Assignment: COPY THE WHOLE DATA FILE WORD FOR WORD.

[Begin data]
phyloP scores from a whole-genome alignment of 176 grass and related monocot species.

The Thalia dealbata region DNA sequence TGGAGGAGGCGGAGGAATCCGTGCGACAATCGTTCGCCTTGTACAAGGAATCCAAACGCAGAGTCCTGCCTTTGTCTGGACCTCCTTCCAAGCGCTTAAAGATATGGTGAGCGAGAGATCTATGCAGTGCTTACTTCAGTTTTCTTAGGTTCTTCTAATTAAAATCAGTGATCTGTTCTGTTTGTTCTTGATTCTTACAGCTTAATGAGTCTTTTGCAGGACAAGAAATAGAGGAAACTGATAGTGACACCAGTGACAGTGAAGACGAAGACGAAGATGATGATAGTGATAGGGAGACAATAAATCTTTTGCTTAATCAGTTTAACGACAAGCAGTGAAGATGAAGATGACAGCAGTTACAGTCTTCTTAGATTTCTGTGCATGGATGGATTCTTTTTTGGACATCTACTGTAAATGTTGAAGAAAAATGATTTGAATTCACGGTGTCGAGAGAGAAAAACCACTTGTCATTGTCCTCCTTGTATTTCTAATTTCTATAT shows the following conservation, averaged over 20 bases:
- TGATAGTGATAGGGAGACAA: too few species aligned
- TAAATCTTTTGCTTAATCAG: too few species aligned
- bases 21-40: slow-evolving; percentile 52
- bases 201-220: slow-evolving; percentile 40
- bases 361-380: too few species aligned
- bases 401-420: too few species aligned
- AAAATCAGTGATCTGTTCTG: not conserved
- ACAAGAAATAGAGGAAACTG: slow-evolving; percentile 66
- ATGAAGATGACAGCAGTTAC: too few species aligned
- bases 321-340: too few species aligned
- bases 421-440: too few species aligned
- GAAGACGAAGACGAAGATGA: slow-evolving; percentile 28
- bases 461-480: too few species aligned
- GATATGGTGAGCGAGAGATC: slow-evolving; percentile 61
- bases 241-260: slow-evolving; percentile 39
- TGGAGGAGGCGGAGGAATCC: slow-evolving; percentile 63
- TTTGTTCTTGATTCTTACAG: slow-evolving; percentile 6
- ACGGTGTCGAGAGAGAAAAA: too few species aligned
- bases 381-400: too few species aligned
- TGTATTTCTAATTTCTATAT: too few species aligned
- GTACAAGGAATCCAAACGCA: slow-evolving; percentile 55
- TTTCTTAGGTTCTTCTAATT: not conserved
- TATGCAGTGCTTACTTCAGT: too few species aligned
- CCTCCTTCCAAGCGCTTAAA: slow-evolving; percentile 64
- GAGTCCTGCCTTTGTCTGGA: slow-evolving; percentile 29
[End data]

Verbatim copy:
phyloP scores from a whole-genome alignment of 176 grass and related monocot species.

The Thalia dealbata region DNA sequence TGGAGGAGGCGGAGGAATCCGTGCGACAATCGTTCGCCTTGTACAAGGAATCCAAACGCAGAGTCCTGCCTTTGTCTGGACCTCCTTCCAAGCGCTTAAAGATATGGTGAGCGAGAGATCTATGCAGTGCTTACTTCAGTTTTCTTAGGTTCTTCTAATTAAAATCAGTGATCTGTTCTGTTTGTTCTTGATTCTTACAGCTTAATGAGTCTTTTGCAGGACAAGAAATAGAGGAAACTGATAGTGACACCAGTGACAGTGAAGACGAAGACGAAGATGATGATAGTGATAGGGAGACAATAAATCTTTTGCTTAATCAGTTTAACGACAAGCAGTGAAGATGAAGATGACAGCAGTTACAGTCTTCTTAGATTTCTGTGCATGGATGGATTCTTTTTTGGACATCTACTGTAAATGTTGAAGAAAAATGATTTGAATTCACGGTGTCGAGAGAGAAAAACCACTTGTCATTGTCCTCCTTGTATTTCTAATTTCTATAT shows the following conservation, averaged over 20 bases:
- TGATAGTGATAGGGAGACAA: too few species aligned
- TAAATCTTTTGCTTAATCAG: too few species aligned
- bases 21-40: slow-evolving; percentile 52
- bases 201-220: slow-evolving; percentile 40
- bases 361-380: too few species aligned
- bases 401-420: too few species aligned
- AAAATCAGTGATCTGTTCTG: not conserved
- ACAAGAAATAGAGGAAACTG: slow-evolving; percentile 66
- ATGAAGATGACAGCAGTTAC: too few species aligned
- bases 321-340: too few species aligned
- bases 421-440: too few species aligned
- GAAGACGAAGACGAAGATGA: slow-evolving; percentile 28
- bases 461-480: too few species aligned
- GATATGGTGAGCGAGAGATC: slow-evolving; percentile 61
- bases 241-260: slow-evolving; percentile 39
- TGGAGGAGGCGGAGGAATCC: slow-evolving; percentile 63
- TTTGTTCTTGATTCTTACAG: slow-evolving; percentile 6
- ACGGTGTCGAGAGAGAAAAA: too few species aligned
- bases 381-400: too few species aligned
- TGTATTTCTAATTTCTATAT: too few species aligned
- GTACAAGGAATCCAAACGCA: slow-evolving; percentile 55
- TTTCTTAGGTTCTTCTAATT: not conserved
- TATGCAGTGCTTACTTCAGT: too few species aligned
- CCTCCTTCCAAGCGCTTAAA: slow-evolving; percentile 64
- GAGTCCTGCCTTTGTCTGGA: slow-evolving; percentile 29